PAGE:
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Exploring the enigmatic Alice, villain of the CW’s Batwoman

Curiouser and curiouser

Alice, Batwoman’s nemesis, shoots one of her own followers in the head, in Detective Comics #855, DC Comics (2009). Greg Rucka, J.H. Williams III/DC Comics

The CW’s Batwoman series wastes no time in getting to all the trappings of her origin story, and that includes Alice, the heroine’s simply-named archvillain. But who is Alice, really? And what’s her fascination with Batwoman’s father, Jacob Kane?

Here’s what we know about the Lewis Carroll-quoting High Madame of Crime, from the comics.

[Ed. note: This article contains come comics information that could be considered spoilers for Batwoman on the CW.]

Alice, Batwoman’s nemesis, fires two pistols at the viewer, a wild, smiling expression on her face, in Detective Comics #855, DC Comics (2009). Greg Rucka, J.H. Williams III/DC Comics

Alice made her first appearance as the primary villain of Elegy, a 2009 story arc from Detective Comics, in an era when Kate Kane, as Batwoman, headlined the venerable series, and not Bruce Wayne. Alice was the ruthless leader of a worshipful criminal syndicate, and she seemed extremely unhinged; she spoke only in quotes from Lewis Carroll’s Alice’s Adventures in Wonderland and Through the Looking Glass.

Alice and Batwoman clashed several times, until the hero finally prevailed and saved Gotham City from a chemical attack. But that victory led Kate to a shocking realization: Alice was her twin sister, Beth, who had died when they were 12 years old. Or so she thought.

Alice’s villain origin story

A core part of Kate Kane’s origin story is that when she was young, she, her mother, and her sister were kidnapped by terrorists, and only Kate survived. The experience solidified her drive to follow in her parents’ footsteps to join the armed forces and serve a greater good. At the end of Elegy, Kate discovered that her sister had secretly been taken in by the terrorist group, and her special forces-trained father had searched for his daughter for years without finding her.

But he also never told Kate that Beth was presumably still alive, nor that the foe she’d been fighting all that time was likely her sister. And that drove a pretty significant wedge between Kate and Jacob for a very long time. It’s Kate’s dearest desire to rescue her sister, get her the mental help she needs, and bring her back into the family.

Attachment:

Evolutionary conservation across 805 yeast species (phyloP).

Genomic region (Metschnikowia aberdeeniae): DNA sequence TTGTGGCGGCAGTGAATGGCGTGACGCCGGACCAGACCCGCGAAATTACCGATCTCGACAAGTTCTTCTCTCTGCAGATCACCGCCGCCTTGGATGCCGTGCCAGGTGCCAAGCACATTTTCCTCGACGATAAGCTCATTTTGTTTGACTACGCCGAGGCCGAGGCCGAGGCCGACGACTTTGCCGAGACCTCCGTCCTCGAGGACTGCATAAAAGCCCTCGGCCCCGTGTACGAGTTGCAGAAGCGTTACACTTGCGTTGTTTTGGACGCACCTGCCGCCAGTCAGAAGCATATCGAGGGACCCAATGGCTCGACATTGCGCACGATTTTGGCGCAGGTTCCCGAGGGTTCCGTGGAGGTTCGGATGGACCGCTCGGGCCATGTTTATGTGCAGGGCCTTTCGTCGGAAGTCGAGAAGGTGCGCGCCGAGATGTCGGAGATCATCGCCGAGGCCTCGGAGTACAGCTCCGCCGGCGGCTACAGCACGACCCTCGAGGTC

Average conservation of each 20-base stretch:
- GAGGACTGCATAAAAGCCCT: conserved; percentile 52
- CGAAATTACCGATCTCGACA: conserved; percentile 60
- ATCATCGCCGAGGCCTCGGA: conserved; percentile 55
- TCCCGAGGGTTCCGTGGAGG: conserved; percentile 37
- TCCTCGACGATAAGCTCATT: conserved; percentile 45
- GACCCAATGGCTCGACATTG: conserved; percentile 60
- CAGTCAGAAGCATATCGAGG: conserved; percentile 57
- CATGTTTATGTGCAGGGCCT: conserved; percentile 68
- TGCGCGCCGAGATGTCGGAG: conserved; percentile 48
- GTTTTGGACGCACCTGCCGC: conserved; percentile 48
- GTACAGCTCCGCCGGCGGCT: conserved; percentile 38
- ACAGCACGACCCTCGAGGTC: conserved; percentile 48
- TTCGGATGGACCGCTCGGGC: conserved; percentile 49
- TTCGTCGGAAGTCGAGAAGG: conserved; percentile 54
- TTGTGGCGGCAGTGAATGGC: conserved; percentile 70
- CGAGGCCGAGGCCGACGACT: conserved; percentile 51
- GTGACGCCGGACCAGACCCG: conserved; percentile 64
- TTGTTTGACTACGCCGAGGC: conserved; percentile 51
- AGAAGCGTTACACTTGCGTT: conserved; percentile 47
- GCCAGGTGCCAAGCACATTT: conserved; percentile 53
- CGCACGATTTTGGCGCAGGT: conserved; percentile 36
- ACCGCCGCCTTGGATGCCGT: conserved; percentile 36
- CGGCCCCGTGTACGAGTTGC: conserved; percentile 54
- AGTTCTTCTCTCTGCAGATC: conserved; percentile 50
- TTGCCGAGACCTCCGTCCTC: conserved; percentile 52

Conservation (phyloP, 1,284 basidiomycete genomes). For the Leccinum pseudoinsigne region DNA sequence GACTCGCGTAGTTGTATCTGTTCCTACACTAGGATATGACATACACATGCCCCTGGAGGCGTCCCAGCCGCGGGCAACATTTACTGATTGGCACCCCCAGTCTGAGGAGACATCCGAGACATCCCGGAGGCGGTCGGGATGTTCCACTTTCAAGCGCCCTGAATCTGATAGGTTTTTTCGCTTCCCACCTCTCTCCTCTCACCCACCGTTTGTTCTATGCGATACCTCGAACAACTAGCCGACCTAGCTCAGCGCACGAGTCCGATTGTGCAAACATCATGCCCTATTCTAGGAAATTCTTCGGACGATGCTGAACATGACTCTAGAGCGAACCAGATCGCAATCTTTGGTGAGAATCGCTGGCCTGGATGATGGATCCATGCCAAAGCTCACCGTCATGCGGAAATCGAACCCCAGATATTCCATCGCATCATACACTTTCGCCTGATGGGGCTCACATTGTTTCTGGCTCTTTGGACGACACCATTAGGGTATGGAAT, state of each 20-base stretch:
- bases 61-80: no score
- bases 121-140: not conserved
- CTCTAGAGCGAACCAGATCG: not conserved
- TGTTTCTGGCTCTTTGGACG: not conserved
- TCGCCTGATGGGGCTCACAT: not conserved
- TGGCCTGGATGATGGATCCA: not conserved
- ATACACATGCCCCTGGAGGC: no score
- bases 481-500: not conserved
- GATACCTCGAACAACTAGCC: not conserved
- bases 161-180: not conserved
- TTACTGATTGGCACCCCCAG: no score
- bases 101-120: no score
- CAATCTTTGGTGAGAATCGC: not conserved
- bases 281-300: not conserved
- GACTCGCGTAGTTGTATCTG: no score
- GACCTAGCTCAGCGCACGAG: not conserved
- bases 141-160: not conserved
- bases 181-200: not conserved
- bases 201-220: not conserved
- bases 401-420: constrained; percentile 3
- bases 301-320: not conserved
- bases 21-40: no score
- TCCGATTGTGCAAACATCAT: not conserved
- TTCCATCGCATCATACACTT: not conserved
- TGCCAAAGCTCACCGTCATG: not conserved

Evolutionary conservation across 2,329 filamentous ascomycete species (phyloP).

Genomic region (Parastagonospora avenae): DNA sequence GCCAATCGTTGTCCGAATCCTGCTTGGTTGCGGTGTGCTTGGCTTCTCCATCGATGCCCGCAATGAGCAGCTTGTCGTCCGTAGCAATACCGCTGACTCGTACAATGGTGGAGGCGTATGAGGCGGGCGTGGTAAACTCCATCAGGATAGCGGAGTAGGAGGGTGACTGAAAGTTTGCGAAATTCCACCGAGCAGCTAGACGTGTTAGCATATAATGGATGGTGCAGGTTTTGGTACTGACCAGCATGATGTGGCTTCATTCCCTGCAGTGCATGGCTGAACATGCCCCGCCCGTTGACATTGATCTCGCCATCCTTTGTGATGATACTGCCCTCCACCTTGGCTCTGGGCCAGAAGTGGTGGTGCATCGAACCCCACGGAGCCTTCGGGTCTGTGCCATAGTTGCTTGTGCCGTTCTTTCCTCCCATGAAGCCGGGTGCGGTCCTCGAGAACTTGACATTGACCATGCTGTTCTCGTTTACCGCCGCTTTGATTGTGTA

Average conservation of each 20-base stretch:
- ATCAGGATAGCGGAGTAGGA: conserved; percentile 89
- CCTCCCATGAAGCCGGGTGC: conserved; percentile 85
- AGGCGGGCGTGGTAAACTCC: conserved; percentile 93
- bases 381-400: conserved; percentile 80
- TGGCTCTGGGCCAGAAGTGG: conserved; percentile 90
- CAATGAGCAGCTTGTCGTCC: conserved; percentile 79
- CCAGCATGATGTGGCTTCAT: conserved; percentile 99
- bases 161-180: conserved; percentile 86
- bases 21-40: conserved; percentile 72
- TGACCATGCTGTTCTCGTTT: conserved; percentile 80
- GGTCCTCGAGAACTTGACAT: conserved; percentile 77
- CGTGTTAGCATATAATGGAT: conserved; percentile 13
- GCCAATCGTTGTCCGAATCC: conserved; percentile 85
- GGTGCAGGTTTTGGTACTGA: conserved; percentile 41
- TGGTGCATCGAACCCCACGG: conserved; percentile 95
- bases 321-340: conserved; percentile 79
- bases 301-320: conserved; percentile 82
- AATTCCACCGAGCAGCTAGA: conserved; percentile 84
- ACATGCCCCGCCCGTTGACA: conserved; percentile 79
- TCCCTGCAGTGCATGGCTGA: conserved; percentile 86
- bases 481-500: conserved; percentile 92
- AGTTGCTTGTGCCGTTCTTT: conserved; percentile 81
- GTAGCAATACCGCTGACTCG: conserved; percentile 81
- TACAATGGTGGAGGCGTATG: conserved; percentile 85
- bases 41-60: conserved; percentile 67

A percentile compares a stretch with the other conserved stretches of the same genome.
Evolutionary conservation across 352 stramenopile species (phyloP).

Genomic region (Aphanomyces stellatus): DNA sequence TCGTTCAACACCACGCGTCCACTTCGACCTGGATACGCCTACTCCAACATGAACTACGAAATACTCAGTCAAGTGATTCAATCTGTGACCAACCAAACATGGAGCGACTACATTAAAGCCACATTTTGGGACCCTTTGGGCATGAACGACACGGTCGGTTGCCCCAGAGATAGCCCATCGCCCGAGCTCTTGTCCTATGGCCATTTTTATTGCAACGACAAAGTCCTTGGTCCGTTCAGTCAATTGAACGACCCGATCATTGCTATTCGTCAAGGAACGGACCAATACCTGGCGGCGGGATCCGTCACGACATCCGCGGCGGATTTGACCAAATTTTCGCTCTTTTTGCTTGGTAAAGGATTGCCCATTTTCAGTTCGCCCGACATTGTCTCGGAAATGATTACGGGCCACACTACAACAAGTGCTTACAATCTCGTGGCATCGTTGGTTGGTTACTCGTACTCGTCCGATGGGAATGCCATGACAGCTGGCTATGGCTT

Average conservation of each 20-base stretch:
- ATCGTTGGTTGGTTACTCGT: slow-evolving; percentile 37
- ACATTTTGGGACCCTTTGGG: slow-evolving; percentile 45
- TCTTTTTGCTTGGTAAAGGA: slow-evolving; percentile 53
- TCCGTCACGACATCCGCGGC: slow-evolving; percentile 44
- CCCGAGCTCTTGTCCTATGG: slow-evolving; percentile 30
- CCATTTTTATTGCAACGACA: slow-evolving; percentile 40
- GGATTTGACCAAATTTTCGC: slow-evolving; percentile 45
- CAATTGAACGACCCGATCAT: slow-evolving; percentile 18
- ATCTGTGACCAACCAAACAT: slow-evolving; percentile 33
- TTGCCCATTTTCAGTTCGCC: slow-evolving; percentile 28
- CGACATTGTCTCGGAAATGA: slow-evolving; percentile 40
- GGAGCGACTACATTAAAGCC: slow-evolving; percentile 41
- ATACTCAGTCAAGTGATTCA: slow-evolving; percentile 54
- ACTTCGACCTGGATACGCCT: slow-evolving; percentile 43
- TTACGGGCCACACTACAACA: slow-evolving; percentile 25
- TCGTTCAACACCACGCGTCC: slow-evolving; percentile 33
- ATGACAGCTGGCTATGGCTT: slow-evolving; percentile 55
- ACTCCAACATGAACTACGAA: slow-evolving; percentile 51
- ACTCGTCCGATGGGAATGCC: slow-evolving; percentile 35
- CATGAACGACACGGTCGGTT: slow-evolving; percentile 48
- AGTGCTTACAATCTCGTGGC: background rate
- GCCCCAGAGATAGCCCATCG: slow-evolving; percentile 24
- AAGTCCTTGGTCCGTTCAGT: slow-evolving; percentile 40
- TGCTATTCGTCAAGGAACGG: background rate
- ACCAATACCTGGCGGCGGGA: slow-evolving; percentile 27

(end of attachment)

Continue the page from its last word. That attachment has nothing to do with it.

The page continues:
What are Alice’s motivations?

So far, in the Batwoman show, Alice wants to take down her father’s private security business. In the comics, while Jacob Kane does have an extensive network of spec ops contacts, he is retired, and Alice’s motivations are pretty different. So different, in fact, I’d be surprised if they wound up in the show.

Alice is one of the leaders of the Religion of Crime

The Religion of Crime was introduced in the series 52, in which Batwoman debuted. It was essentially an international criminal cabal that was really, really serious about mysticism. Adherents followed the Crime Bible (yes), a religious text that espoused pillars of faith like deceit, lust, greed, and murder, as exemplified in the life of Cain, the first murderer. (It’s heavily implied that the Crime Bible is some sort of tool of agents of Darkseid, presumably created and disseminated to make humanity more susceptible to the forces of Apokolips.)

As a leader of Gotham’s Religion of Crime covens, Alice’s motivations are, well, to do a lot of crime, but she also took the reins on the organization in a time of turmoil. In 52, the Religion of Crime believed that the Crime Bible foretold their great victory over Batwoman, but after she survived a ritualized stabbing in the heart, many adherents in Gotham lost faith.

So Alice showed up in Elegy to do crime, of course, but also to battle Batwoman and restore the power of the Religion of Crime. How much of that winds up in Batwoman on the CW, only time will tell.

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